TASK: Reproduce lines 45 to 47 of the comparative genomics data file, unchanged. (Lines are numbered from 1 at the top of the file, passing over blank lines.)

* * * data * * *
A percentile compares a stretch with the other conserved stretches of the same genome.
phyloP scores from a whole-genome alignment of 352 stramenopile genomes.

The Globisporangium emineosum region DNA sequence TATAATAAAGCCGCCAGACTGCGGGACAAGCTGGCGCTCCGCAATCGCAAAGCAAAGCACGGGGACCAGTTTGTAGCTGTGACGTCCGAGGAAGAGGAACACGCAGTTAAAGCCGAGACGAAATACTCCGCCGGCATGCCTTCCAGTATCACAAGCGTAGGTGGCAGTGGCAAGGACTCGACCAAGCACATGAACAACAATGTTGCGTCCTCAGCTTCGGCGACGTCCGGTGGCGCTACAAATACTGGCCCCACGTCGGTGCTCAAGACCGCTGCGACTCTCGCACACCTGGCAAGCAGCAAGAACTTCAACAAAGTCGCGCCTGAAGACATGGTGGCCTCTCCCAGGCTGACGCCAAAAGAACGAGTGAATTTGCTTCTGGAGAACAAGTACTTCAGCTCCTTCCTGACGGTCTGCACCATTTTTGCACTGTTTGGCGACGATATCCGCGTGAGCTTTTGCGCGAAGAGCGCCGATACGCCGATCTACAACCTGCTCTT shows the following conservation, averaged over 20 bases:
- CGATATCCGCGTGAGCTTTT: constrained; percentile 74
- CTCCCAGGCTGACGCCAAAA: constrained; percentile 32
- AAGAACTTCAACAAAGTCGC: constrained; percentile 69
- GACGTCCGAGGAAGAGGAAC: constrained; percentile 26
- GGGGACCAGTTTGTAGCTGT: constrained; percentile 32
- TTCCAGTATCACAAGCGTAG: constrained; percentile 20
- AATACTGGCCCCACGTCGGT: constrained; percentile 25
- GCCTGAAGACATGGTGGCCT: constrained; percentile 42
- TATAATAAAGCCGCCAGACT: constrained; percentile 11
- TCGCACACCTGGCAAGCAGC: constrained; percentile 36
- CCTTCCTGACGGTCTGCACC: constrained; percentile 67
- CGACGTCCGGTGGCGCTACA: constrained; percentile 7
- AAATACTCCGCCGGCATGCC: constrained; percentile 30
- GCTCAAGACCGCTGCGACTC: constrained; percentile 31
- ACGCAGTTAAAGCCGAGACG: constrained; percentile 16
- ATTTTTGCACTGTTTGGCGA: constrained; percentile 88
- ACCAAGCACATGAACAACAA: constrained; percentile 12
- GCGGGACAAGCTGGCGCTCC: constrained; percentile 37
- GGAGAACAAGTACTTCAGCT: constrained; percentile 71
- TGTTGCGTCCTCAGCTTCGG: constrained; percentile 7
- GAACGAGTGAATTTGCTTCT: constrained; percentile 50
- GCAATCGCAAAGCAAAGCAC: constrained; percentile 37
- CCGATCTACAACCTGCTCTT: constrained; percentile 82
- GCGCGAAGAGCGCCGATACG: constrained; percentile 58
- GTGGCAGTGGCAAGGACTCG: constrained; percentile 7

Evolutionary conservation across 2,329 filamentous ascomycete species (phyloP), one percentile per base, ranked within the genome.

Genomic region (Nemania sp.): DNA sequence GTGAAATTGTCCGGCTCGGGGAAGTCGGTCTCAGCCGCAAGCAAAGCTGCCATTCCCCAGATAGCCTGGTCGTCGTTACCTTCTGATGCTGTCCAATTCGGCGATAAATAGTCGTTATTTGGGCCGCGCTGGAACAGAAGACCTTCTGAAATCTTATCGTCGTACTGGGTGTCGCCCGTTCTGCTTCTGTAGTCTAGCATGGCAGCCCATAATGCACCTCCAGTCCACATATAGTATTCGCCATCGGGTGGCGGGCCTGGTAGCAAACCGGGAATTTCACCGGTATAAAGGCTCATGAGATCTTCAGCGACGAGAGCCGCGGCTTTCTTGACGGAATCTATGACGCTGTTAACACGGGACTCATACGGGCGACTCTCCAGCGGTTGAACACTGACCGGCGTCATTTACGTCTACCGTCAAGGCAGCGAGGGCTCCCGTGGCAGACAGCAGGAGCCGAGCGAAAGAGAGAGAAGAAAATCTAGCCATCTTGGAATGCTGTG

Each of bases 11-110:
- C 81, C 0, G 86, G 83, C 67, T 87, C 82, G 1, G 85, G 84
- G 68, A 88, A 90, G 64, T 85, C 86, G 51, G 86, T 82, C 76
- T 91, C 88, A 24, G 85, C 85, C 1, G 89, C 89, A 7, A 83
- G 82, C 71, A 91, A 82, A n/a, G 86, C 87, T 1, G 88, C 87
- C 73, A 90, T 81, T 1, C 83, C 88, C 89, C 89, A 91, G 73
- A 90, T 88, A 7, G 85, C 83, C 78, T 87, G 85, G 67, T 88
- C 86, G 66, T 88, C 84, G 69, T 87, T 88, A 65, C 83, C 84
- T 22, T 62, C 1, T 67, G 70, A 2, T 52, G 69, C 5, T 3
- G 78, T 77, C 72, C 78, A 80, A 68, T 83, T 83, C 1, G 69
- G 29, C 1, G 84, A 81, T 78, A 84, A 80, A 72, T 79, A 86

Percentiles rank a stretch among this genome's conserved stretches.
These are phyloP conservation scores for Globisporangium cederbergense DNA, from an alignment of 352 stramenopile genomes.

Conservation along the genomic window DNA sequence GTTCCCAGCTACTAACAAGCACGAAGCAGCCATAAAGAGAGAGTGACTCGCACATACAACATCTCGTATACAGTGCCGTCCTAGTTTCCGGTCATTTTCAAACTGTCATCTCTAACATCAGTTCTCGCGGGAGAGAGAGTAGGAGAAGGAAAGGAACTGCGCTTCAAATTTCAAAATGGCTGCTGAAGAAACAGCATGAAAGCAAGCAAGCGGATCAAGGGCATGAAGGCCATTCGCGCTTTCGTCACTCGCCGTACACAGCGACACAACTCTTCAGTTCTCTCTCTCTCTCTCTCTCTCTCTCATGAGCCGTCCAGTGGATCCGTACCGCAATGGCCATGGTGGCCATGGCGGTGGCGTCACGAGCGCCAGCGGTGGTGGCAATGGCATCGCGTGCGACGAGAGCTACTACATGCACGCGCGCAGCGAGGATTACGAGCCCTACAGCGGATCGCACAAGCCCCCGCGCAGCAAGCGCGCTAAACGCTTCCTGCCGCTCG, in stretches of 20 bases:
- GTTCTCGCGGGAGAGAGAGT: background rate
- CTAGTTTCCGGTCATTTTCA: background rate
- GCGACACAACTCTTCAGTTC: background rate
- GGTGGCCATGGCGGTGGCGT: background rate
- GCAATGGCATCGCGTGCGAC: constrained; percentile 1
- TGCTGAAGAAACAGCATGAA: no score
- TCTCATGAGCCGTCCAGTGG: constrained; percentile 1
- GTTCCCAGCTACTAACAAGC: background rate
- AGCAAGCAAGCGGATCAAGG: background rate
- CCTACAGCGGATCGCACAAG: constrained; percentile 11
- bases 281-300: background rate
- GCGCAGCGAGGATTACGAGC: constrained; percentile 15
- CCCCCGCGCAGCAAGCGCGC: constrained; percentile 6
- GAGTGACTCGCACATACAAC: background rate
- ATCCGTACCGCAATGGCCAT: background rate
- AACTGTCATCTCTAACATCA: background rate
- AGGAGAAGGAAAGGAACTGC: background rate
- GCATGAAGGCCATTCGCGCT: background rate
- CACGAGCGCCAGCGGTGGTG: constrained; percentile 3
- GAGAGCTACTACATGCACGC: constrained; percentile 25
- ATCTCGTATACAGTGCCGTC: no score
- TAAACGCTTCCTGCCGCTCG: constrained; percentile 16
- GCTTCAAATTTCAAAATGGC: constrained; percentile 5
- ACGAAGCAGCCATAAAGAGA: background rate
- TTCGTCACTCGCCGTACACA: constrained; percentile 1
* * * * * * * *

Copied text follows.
- GTTCTCGCGGGAGAGAGAGT: background rate
- CTAGTTTCCGGTCATTTTCA: background rate
- GCGACACAACTCTTCAGTTC: background rate